And yet, she did fall in love. With a man whom she describes as caring, “with an understanding heart.” She told him about her past which he accepted. And the love that was lacking in her family was found in the arms of her fiancé. At last, she felt how it was to be loved and to love in return.
The first person who understood her, especially in that solitary time, was her mother.
“Umiyak siya. Kasi parang nasaktan din siya para sa akin. Tapos pinapalakas niya ang loob ko. Sabi nya, ‘nandiyan na ‘yan tatagan mo na lang ang loob mo,” (She cried. Because she seemed to be hurt for me too. Then she encouraged me. She said,’ there it is,’ you just have to be brave), Noemi recalls.
Not believing at first that she was HIV-positive, she sought a second opinion. It was the same result. When she was diagnosed the first time, Noemi didn’t receive any counseling at all. Only when she underwent private treatment did she meet this generous lady doctor who helped her go through the arduous process of treatment. This doctor, who later became a friend, referred her to Research of Internal and Tropical Medicine (RITM).
She realized then that being a carrier of HIV was much more than a series of treatments and counseling, much more than having a family that understood. Being part of society, she had to learn tolerance – for those who didn’t understand and those who patronized.
“My relatives, my cousin. Tsinismis nila ako (They gossiped about me),” says Noemi.
That same cousin was also her rival in the affairs of the heart. After Noemi broke up with her American fiancé, she had another boyfriend, a neighbor in Novaliches. Their relationship lasted for six months. Both of them were 23. She fell for him, she says, “because he was kind.”
“Pero pag gising ko isang umaga sila na ng pinsan ko,” (But when I woke up one morning, my boyfriend and my cousin were already in a relationship) she says, her voice trailing off. That incident was immensely painful.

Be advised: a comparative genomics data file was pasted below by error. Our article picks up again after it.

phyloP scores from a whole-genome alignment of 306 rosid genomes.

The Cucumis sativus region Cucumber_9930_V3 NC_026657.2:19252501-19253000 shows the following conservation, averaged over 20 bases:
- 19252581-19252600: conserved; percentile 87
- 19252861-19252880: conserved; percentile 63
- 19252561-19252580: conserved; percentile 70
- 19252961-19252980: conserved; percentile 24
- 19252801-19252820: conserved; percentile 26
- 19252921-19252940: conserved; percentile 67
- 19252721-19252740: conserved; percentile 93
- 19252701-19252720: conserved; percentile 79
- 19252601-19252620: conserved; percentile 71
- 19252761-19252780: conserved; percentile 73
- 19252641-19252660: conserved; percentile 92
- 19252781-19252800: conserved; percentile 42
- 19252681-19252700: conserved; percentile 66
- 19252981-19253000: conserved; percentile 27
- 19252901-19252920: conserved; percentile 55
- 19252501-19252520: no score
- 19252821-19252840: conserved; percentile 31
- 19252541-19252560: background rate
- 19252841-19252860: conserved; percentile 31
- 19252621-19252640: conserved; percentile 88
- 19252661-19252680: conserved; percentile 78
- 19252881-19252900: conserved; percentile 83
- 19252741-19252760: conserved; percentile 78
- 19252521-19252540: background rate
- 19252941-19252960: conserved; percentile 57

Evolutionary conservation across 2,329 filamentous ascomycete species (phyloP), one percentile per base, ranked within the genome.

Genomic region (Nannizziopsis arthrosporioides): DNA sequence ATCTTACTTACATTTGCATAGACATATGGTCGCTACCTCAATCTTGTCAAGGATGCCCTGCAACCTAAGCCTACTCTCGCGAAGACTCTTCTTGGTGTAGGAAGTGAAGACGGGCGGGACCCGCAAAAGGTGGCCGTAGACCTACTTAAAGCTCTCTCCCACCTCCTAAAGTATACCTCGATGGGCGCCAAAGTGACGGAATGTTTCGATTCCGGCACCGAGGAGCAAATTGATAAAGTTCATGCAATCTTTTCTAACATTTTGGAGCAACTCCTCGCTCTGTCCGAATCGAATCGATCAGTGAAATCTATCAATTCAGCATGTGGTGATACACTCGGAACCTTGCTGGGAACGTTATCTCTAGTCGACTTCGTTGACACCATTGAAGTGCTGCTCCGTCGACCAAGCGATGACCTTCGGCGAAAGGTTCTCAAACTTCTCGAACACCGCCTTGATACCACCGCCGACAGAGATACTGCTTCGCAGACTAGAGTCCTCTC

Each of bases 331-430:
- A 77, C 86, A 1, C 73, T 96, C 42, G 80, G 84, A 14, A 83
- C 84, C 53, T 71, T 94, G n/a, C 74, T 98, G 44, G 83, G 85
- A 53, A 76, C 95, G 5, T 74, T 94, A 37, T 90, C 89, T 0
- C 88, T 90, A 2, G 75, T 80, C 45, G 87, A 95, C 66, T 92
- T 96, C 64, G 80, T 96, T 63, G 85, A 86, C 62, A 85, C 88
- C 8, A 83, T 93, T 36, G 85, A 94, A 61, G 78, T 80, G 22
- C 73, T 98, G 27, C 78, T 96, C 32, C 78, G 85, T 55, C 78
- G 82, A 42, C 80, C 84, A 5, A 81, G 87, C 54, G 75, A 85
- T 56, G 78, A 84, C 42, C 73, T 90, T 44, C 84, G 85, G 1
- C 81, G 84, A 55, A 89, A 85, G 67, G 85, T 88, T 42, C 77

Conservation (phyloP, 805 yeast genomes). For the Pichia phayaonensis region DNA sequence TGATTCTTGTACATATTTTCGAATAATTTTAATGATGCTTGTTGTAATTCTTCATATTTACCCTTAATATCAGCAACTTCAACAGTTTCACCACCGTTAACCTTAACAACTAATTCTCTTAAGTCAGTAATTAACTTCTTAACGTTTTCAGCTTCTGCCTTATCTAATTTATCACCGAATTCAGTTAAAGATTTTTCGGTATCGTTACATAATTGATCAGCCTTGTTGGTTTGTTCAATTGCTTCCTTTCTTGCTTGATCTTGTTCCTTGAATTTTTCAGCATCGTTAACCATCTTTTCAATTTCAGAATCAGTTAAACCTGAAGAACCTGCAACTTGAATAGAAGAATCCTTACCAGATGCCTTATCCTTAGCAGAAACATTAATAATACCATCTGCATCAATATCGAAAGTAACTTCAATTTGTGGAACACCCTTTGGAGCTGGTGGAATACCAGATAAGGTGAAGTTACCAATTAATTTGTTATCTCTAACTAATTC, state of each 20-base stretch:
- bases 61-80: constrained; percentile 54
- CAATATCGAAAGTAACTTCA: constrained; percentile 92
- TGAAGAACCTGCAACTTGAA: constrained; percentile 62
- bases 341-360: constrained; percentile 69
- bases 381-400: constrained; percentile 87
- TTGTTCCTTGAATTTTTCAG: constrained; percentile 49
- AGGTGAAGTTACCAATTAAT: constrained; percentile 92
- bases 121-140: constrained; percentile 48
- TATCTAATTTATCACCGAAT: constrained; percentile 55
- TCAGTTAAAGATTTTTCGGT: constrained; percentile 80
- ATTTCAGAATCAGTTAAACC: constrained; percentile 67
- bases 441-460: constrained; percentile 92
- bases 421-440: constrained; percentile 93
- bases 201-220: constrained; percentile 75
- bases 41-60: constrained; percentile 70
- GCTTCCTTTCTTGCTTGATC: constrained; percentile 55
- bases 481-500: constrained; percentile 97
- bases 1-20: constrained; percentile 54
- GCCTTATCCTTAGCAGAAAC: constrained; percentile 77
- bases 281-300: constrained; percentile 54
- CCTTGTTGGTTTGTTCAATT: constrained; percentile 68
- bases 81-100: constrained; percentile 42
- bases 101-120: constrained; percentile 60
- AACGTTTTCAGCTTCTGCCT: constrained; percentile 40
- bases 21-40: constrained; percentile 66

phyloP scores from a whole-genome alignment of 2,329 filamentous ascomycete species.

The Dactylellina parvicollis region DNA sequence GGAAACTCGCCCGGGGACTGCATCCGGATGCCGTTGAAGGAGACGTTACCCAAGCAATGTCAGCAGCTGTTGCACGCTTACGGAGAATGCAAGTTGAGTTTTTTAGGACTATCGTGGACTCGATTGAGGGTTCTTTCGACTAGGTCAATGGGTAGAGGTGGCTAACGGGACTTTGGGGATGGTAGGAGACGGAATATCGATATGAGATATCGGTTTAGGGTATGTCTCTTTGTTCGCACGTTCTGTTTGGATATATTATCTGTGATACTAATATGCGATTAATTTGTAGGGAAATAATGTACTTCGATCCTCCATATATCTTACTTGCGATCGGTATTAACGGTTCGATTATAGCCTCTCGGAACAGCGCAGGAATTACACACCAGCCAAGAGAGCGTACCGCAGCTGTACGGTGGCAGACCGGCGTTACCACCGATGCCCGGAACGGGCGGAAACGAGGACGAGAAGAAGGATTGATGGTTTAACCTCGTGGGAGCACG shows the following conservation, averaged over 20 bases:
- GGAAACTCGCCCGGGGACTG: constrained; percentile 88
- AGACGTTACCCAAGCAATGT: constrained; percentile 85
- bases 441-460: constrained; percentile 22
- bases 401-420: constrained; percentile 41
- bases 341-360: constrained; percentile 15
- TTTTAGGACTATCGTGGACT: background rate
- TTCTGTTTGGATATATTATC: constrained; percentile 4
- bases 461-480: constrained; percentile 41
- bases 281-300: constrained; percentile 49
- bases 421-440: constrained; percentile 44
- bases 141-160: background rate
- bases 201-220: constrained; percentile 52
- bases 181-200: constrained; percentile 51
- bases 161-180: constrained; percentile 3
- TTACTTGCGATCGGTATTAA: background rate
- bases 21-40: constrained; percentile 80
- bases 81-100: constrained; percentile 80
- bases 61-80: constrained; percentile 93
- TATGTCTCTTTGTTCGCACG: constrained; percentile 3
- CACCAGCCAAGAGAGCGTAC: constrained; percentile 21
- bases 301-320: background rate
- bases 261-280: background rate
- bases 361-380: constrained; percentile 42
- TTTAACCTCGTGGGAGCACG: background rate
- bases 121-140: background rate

Noemi held odd jobs before she was diagnosed HIV-positive. She worked as a housemaid but quit because she was not being paid. Then she worked in a pharmacy in Tondo, only to be molested by her superior.
After that Noemi worked as a barmaid in Mabini. But this stint lasted only for a couple of months. Ironically, this is where she was able to “keep her dignity.” And, rightly so, she takes pride in that.
Were she not HIV-positive, she says, she would have left the country and moved to America with Nathan.
If she were given another chance to live and she would live in the same manner, she would still accept it.
Noemi says that her life now has become meaningful. If in the past she did a lot of “worldly things,” she says her condition now has changed her for the better. For one, she has the chance to educate and counsel other HIV-positives. And she pleads for other HIV-positives to come out in the open.
Noemi is asymptomatic, meaning she has the virus but looks normal outside.
She says she still wants to have a boyfriend, though she doesn’t have plans of becoming sexually involved, something she has resisted since she found out she was HIV-positive.
The fearless miss is not losing hope.
(Based on the exclusive feature article published in the old Mirror Weekly magazine by the same author)
Featured photo by Buse Doa on Pexels